History of Conservatories
Often seen in the not too distant past as the height of suburban status, conservatories have been around a lot longer than we think. There is some suggestion that Romans were the first conservatory fans, developing specific rooms that were designed to let in more light. The problem was they didn’t have pane glass at that time and mica sheets were used.
The conservatory as we know it today depended largely on new techniques for making sheet glass that didn’t start to become a reality until about 300 years ago. In the middle of the 16th Century, many travellers and explorers came back from hotter climes with fruits and plants that struggled to grow in our much cooler location. This led to the development of crude pergolos which were used to protect potted plants and wooden structures such as orangeries. A far cry from modern conservatories, we had to wait until the 18th century before we started to use glass and cast iron in structures that brought in more light.
The Conservatory Revolution
In 19th century England, our love of gardening and better construction techniques finally came together and produced something more like the modern conservatory. Of course in the initial stages this was confined to those with the money and the room to build such constructions on their properties and which is why old examples are attached to large manors on big estates.
Even larger conservatories became much more popular. Buildings like Kew Gardens attracted huge numbers of visitor and even today brings in thousands of tourists to explore its wide array of exotic plants. With the spread of the British Empire large conservatories became a sign of imperial status across the world and many of these elegant buildings survive to this day.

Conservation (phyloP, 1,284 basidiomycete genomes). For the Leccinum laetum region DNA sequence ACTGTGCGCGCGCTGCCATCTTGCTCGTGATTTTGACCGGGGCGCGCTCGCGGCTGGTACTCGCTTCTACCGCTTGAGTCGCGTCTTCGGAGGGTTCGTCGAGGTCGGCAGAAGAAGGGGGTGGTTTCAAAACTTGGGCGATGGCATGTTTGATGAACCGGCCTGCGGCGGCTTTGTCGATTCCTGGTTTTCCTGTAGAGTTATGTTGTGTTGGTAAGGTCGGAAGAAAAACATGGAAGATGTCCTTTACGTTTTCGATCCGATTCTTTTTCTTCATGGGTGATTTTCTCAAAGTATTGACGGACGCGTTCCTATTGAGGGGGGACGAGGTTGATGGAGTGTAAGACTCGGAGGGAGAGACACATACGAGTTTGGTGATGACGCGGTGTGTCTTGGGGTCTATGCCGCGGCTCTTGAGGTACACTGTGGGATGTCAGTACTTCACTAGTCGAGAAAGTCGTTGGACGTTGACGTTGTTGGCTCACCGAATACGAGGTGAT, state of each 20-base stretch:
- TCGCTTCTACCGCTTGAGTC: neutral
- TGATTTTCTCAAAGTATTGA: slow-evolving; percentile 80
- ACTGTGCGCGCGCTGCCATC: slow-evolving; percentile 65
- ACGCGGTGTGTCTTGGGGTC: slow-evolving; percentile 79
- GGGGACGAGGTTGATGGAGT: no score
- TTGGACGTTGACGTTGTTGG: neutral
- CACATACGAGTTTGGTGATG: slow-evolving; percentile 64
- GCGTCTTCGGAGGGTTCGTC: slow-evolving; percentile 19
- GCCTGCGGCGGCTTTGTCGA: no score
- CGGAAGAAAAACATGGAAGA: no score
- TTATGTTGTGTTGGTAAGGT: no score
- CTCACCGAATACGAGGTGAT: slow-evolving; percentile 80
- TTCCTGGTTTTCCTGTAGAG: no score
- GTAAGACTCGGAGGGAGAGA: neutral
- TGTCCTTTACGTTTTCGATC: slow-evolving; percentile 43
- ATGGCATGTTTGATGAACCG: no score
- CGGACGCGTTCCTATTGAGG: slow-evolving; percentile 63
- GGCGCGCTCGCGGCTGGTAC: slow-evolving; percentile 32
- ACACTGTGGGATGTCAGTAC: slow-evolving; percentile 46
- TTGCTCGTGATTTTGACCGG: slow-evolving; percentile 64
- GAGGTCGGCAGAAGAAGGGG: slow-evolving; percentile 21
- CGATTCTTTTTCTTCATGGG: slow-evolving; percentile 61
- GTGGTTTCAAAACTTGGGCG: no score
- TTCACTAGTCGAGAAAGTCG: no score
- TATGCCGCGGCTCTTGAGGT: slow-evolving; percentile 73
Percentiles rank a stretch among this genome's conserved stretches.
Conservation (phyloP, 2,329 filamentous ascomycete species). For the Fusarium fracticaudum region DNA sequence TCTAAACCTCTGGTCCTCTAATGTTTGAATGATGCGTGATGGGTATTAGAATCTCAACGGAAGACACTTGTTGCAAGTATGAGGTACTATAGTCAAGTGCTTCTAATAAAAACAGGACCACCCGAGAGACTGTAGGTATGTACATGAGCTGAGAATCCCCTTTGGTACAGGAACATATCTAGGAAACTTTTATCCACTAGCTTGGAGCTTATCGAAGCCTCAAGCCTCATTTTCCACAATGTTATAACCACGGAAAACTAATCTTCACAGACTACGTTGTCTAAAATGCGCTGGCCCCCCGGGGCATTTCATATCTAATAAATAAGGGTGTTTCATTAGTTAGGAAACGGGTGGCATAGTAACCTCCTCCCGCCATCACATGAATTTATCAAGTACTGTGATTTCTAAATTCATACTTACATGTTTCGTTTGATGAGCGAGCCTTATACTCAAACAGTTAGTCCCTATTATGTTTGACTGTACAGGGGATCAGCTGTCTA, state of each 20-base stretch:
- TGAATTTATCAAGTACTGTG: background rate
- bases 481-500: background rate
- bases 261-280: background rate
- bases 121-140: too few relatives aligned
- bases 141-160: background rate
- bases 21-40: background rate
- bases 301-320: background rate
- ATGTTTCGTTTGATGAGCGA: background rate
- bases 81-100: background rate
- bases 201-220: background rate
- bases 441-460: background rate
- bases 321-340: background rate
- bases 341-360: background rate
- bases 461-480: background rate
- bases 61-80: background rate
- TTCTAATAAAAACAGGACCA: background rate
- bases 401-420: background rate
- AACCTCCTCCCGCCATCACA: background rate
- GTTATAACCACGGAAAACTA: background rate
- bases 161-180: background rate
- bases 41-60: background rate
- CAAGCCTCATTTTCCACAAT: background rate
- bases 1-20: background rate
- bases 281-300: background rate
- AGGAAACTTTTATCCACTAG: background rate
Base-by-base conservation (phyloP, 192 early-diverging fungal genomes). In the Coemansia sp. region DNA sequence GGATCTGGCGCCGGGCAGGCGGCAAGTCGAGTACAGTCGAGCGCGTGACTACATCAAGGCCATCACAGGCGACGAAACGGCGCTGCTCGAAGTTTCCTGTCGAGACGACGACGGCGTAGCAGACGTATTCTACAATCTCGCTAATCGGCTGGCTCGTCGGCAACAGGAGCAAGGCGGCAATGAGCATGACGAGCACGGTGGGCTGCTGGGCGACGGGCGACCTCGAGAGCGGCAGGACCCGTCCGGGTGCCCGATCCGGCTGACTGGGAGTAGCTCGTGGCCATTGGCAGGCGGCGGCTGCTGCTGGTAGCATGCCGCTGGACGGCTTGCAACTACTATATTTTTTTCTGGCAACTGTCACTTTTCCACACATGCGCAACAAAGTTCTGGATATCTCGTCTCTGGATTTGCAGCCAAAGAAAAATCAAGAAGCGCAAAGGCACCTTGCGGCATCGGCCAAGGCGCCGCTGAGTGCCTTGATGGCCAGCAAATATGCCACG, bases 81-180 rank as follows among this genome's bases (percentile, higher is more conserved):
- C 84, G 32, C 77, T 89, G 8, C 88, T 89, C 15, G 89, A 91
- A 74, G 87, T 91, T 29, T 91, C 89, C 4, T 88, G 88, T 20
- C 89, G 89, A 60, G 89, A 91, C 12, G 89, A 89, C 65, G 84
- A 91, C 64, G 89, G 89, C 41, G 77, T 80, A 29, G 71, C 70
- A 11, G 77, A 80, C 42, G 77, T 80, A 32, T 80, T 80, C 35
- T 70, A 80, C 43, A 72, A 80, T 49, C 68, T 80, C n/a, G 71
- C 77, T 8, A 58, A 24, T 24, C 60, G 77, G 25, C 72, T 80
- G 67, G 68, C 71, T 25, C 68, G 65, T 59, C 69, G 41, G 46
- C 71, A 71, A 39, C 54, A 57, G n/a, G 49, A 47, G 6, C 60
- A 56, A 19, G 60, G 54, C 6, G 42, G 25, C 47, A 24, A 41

Sion House was built in 1830 by Charles Fowler and was the first to be designed and constructed on such a grand scale. It is still open today and looks as imposing as ever. Perhaps one of the best known conservatories was the Crystal Palace a huge cast iron and glass building built for the 1851 Great Exhibition. This was the first building to use large panes of glass (measuring 10 inches by 49 inches) and remained one of the wonders of the world until it was destroyed by fire in 1936.
Today’s Smaller Conservatories
Conservatories started to fall out of fashion around the 1920s and it would be almost 50 years before we began to see them as something average home owners desired and were able to afford. This came at about the same time as new building techniques including double glazing which meant your average conservatory became more efficient for modern building use. With cheaper frames and better installation methods, they are now more affordable to everyone but still seen by some as status symbols.
The use of conservatories changed with their revival in the late 20th century. They stopped being simply greenhouses and were used for recreation, an extension to the home that could be used for sitting in during the summer or transformed into a dining room for entertaining. In the last few years, with an increasing emphasis on energy efficiency, much of the development in conservatory technology has been in creating materials that retain the heat in winter whilst keeping the place cooler in summer. The prices have come down even further and you can now find DIY stores that provide easy to install structures at a cost that won’t put too much of a dent in the savings.
Combined with better flooring and more efficient glass, conservatories can be used as an extra room and is a great, cheap way of providing a building with an extension, releasing up valuable space and adding to the value of a property. Some people use their conservatory as a hobby room, others to entertain guests with some good home cooking, or to play music and simply relax. They are now more popular than ever and the range of different styles available means you can choose the one that fits your home perfectly.
Find out more about different types of conservatory.